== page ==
Video | Agriculture | Confidence | Economy | Energy | Employment | Finance | Media | Property | RBNZ | Science | SOEs | Tax | Technology | Telecoms | Tourism | Transport | Search

 


Travel reforms to bring Australia closer

Travel reforms to bring Australia closer

New Zealand’s tourism industry is supporting a package of proposed reforms designed to make trans-Tasman travel even easier.

The proposals to maximise travel across the Tasman have been announced today by Australia’s Tourism & Transport Forum (TTF).

New Zealand and Australia provide the largest single source of visitors for each country. More than 1.2 million Aussies crossed the ditch in the year to June 2014 while just over 1 million Kiwis visited Australia.

“The implementation of the TTF reforms would unlock further growth from Australia by making travel across the Tasman even easier and more affordable,” says Tourism Industry Association New Zealand (TIA) Chief Executive Chris Roberts.

The current bilateral arrangements between Australia and New Zealand lag behind border agreements elsewhere in the world, like those for the 26 countries within Europe’s Schengen zone, between the USA and Canada, and between the UK and Ireland, Mr Roberts says.

The four proposed reforms are:

1. A domestic-like travel experience at international airports in Australia and New Zealand through the streamlining of border formalities on exit and entry.

2. Cutting the Australian Passenger Movement Charge (PMC) to AUD$25 (currently AUD$55) to encourage more travel between both countries.

3. Opening additional points of entry at secondary airports in Australia to encourage more travel.

4. Developing common visitor visas to encourage more international visitors to combine both countries in one trip.

These reforms are consistent with objectives of New Zealand’s Tourism 2025 growth framework. They link strongly to both the visitor experience and air connectivity themes of the framework, Mr Roberts says.

“Identifying and eliminating or mitigating facilitation barriers are a key to improving the visitor experience at the border while driving more value from the Australian market. And a common visa, like the temporary one in place for the 2015 Cricket World Cup, is a catalyst to encourage visitors from visa required countries like India and China to include Australia and New Zealand on the same itinerary,” he says.

Growing sustainable air connectivity was identified as critical to achieving the Tourism 2025 goal of almost doubling annual tourism revenue to $41 billion by 2025. With close to one million seats going empty each year on trans-Tasman flights, initiatives like these would be a real fillip for capacity on the routes, he says.

“TIA has supported the work of our Australian counterpart TTF and we will be advocating strongly to New Zealand authorities to progress these reforms,” Mr Roberts says.

“Like TTF, we think that the 2015 Anzac Centenary represents a real opportunity to move on the reforms and cement the Closer Economic Relationship that has been in place between our two countries for more than 30 years.”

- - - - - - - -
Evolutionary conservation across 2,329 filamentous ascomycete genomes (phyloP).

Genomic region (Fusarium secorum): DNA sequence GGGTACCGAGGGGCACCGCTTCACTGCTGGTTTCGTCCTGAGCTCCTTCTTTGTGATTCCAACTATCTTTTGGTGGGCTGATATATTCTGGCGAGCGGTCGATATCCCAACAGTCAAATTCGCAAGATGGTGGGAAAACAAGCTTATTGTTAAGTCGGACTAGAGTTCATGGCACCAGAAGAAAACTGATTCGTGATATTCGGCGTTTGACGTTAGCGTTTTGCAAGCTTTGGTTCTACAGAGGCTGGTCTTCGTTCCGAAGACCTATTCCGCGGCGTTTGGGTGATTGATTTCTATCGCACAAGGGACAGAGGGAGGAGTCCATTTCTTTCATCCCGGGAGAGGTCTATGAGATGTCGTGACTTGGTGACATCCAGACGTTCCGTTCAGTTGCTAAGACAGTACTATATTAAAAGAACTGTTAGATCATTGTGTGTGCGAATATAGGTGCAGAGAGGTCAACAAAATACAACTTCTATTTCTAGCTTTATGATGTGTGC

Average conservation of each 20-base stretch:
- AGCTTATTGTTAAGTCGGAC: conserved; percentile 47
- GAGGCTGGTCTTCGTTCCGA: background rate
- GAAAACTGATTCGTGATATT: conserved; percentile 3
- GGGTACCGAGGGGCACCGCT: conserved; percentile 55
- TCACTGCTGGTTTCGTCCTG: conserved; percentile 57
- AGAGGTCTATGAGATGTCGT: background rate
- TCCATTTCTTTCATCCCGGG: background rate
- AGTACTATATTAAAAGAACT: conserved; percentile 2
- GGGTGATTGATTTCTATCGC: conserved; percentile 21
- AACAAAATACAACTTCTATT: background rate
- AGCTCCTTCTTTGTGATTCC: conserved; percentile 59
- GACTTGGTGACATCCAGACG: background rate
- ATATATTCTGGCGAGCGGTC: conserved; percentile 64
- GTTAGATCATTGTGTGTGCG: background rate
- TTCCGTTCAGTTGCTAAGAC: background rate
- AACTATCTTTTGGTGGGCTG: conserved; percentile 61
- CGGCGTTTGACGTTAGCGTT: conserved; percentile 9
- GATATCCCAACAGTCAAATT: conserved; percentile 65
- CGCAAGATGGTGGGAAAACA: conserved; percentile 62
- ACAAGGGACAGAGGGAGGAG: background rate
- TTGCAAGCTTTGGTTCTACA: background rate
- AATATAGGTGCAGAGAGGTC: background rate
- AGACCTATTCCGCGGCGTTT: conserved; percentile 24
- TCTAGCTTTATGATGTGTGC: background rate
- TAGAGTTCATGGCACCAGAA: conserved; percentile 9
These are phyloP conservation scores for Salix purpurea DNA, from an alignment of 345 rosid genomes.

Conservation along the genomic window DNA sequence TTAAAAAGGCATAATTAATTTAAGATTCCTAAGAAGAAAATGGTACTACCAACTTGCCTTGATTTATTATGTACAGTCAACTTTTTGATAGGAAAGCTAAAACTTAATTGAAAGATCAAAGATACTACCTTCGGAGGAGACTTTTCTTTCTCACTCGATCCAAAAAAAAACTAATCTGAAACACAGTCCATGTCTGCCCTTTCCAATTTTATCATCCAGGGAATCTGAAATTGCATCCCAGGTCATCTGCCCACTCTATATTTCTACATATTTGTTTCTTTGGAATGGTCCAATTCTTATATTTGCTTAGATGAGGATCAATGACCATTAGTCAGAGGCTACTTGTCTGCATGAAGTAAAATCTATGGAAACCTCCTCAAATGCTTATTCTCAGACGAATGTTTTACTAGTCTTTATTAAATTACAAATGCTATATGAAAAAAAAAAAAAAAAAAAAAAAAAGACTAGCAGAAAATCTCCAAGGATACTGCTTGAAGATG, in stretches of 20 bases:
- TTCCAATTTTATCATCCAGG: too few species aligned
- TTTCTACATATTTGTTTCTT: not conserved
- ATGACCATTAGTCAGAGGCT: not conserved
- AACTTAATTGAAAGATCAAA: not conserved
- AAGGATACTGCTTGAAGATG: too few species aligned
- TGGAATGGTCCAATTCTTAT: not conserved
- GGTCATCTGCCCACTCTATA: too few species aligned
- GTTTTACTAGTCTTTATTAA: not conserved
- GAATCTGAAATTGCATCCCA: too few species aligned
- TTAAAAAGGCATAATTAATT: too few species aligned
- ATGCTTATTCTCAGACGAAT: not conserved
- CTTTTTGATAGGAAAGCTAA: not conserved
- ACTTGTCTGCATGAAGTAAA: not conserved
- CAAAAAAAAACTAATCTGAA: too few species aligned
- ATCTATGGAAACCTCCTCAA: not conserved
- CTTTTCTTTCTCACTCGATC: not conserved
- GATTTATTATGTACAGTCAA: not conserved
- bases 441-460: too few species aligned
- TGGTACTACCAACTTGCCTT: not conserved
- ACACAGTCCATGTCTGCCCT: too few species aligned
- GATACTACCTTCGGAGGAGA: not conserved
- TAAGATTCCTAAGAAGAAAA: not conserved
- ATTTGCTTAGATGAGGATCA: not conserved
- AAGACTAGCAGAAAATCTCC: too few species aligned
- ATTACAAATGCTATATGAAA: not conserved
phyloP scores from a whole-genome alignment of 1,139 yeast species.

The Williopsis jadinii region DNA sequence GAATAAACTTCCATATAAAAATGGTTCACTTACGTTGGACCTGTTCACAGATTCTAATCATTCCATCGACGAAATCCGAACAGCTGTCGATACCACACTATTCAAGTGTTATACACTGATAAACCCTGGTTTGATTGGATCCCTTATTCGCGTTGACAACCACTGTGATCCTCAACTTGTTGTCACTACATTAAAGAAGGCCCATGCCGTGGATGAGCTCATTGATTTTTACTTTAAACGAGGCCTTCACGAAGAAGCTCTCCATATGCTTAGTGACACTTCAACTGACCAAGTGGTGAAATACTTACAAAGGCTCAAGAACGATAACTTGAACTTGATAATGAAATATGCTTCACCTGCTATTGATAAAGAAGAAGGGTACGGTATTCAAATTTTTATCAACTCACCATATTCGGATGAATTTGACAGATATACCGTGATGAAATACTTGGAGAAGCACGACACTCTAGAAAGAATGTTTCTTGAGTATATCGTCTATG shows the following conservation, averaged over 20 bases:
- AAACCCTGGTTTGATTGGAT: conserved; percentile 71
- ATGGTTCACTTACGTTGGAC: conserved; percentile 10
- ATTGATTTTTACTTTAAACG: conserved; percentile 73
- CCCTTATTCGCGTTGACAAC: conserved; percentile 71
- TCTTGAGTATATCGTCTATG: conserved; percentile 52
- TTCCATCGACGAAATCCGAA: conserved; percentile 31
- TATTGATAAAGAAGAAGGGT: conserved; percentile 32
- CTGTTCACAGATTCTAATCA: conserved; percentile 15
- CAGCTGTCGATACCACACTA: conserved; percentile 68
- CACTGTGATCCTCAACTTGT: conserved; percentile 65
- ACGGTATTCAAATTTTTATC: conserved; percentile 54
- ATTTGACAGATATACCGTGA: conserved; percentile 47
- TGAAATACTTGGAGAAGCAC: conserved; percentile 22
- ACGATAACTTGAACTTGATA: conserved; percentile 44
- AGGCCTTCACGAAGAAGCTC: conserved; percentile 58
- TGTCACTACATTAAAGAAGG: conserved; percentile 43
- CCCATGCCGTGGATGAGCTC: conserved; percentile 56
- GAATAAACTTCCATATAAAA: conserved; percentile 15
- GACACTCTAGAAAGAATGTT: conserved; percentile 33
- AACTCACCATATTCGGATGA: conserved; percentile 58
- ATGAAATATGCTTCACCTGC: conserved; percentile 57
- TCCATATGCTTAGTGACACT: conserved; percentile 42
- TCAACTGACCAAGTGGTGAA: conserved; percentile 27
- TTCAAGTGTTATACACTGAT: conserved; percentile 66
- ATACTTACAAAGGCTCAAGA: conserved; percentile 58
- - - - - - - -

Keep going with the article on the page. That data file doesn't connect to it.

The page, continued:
© Scoop Media

 
 
 
 
 
Business Headlines | Sci-Tech Headlines

 

Season Ends: Is Whitebaiting Sustainable?

The whitebait fry - considered a delicacy by many - are the juveniles of five species of galaxiid, four of which are considered threatened or declining. The SMC asked freshwater experts for their views on the sustainability of the whitebait fishery and whether we're doing enough to monitor the five species of galaxiid that make up whitebait. More>>

ALSO:

Crown Accounts: Smaller-Than-Expected Four-Month Deficit

The New Zealand government's accounts recorded a smaller-than-forecast deficit in the first four months of the fiscal year on a higher-than-expected inflow of corporate and goods and services tax. More>>

ALSO:

On For Christmas: KiwiRail Ferries Back In Full Operation After Quake

KiwiRail’s Interislander ferries are back in full operation for the first time since the Kaikoura earthquake, with the railspan that allows rail wagons to be loaded on the Aratere now restored. More>>

ALSO:

Comerce Commission Investigation: Prosecutions Over Steel Mesh Labelling

Steel & Tube Holdings, along with two other companies, will be prosecuted by the Commerce Commission following the regulator's investigation into seismic steel mesh, while Fletcher Building's steel division has been given a warning. More>>

ALSO:

Wine: 20% Of Marlborough Storage Tanks Damaged By Quake

An estimated 20 percent of wine storage tanks in the Marlborough region, the country’s largest wine producing area, have been damaged by the impact of the recent Kaikoura earthquake. More>>

ALSO:

ACC: Levy Recommendations For 2017 – 2019 Period

• For car owners, a 13% reduction in the average Motor Vehicle levy • For businesses, a 10% reduction in the average Work levy, and changes to workplace safety incentive products • For employees, due to an increase in claims volumes and costs, a 3% increase in the Earners’ levy. More>>

Women's Affairs: Government Accepts Recommendations On Pay Equity

The Government will update the Equal Pay Act and amend the Employment Relations Act to implement recommendations of the Joint Working Group on Pay Equity. More>>

ALSO:

Get More From Scoop

 
 
 
 
 
 
 
 
Business
Search Scoop  
 
 
Powered by Vodafone
NZ independent news